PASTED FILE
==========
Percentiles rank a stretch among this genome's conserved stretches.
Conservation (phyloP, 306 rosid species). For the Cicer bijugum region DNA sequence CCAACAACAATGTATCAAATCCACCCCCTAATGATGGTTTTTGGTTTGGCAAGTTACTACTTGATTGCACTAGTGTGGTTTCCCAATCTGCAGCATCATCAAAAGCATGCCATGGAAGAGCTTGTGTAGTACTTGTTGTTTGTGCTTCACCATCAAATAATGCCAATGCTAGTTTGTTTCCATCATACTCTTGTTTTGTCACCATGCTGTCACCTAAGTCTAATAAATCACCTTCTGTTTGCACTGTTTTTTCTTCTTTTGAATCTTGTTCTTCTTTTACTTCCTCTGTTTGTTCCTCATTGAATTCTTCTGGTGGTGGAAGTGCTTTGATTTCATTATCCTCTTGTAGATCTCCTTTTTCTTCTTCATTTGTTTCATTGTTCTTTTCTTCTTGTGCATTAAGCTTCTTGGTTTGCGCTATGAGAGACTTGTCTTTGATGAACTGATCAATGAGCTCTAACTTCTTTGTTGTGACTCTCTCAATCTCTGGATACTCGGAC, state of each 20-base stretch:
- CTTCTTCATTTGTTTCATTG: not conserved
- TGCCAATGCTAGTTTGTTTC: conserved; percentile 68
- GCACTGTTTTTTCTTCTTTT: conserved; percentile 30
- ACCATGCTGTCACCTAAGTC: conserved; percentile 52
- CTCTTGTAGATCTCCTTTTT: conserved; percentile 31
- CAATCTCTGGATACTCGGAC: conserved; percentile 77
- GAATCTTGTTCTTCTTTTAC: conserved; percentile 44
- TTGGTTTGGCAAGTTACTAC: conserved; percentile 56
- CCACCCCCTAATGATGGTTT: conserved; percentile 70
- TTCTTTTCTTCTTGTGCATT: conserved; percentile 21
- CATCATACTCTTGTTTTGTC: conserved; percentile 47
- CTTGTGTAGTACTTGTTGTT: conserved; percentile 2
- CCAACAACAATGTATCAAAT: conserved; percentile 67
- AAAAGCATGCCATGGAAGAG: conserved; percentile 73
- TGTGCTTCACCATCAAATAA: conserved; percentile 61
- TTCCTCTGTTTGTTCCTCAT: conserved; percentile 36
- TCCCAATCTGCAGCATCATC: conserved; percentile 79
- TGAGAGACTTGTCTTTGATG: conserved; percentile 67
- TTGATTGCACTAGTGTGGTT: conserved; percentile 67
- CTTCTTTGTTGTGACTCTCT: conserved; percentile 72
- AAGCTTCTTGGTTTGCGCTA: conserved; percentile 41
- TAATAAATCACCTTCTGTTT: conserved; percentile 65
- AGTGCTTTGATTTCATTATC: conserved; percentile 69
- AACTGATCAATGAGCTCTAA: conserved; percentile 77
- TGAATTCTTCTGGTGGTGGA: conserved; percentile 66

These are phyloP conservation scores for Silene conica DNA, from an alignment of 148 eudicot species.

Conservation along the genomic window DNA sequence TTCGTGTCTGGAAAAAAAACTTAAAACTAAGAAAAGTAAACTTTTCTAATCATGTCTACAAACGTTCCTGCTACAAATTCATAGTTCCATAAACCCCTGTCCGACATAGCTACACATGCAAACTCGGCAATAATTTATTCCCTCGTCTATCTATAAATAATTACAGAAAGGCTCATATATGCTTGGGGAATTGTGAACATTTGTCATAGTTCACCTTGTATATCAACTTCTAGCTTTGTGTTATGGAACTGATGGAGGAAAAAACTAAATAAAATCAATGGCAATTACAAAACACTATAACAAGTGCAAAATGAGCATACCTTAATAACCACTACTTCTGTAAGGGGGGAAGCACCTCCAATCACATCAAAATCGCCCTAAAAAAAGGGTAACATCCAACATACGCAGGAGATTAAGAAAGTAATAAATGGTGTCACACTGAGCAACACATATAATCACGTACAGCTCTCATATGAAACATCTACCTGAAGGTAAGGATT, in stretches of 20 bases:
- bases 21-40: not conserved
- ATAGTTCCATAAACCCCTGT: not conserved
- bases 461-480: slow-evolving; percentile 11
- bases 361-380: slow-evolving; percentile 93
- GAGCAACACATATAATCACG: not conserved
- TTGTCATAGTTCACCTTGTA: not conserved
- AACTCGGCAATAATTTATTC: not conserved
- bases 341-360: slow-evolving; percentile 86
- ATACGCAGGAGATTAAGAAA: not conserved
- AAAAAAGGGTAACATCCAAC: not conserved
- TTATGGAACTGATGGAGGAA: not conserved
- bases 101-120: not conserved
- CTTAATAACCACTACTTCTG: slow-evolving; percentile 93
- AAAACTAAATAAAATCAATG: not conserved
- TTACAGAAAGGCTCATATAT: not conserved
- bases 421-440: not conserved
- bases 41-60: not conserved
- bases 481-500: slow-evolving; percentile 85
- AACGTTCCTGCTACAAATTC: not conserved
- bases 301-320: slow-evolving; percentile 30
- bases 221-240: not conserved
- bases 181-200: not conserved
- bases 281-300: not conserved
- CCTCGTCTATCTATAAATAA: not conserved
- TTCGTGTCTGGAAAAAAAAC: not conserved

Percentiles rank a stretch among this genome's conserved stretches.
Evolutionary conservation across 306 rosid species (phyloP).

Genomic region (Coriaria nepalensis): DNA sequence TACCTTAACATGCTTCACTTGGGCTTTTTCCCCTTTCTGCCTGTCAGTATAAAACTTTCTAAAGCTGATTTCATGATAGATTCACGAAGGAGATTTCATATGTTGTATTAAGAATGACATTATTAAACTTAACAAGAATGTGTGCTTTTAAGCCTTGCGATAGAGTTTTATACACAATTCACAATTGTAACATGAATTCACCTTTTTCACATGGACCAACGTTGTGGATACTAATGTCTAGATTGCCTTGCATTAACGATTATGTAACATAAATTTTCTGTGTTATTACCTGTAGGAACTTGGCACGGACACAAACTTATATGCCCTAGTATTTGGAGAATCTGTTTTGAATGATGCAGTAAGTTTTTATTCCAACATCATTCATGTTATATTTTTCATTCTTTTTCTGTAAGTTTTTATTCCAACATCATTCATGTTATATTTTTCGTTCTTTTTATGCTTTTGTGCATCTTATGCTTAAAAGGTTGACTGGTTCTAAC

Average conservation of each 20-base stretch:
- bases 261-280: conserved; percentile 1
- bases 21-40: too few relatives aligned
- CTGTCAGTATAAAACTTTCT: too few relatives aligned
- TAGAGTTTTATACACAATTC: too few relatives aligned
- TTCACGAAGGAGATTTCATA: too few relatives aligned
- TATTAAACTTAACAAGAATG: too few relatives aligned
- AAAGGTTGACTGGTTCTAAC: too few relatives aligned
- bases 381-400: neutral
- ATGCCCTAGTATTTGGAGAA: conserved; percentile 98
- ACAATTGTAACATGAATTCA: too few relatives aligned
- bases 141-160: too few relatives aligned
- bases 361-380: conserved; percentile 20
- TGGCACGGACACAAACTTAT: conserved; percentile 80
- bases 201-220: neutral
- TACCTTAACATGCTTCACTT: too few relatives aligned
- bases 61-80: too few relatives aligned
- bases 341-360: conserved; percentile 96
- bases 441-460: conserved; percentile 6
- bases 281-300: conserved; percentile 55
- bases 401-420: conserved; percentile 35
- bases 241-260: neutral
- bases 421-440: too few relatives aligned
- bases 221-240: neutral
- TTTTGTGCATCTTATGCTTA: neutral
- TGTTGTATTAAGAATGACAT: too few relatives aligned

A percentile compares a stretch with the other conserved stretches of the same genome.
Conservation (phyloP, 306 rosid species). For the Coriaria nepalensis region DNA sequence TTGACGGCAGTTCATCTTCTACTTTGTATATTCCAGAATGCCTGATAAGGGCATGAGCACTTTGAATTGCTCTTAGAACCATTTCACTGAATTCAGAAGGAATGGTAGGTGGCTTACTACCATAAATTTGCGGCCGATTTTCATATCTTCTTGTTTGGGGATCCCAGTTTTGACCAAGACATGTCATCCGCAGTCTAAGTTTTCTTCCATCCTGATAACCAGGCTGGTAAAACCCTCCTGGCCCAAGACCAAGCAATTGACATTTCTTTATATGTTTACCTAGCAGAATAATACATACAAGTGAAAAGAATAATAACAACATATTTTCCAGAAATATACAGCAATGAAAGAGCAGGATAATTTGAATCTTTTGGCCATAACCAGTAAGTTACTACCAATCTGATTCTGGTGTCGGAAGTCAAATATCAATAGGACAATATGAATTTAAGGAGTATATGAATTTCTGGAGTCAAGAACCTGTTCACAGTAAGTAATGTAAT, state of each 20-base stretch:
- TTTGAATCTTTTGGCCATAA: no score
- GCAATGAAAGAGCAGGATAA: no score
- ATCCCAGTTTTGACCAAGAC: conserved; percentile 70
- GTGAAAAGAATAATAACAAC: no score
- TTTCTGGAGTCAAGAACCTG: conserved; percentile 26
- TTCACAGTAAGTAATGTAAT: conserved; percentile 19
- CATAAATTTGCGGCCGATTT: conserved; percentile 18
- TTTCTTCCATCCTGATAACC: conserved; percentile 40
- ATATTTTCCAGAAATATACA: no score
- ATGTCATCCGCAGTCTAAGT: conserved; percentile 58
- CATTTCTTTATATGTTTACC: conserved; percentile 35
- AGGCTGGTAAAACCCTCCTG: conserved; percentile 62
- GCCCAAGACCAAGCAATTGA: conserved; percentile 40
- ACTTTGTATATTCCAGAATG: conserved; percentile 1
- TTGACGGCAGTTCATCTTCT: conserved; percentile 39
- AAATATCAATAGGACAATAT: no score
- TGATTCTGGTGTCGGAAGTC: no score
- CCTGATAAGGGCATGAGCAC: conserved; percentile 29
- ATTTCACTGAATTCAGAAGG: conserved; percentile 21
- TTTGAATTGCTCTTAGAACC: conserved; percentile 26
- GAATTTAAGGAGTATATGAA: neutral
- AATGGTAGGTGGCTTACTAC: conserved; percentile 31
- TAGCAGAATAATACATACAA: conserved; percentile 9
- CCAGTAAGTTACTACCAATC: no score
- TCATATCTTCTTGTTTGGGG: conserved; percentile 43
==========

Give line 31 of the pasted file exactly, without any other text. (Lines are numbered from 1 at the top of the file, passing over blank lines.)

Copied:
- ATAGTTCCATAAACCCCTGT: not conserved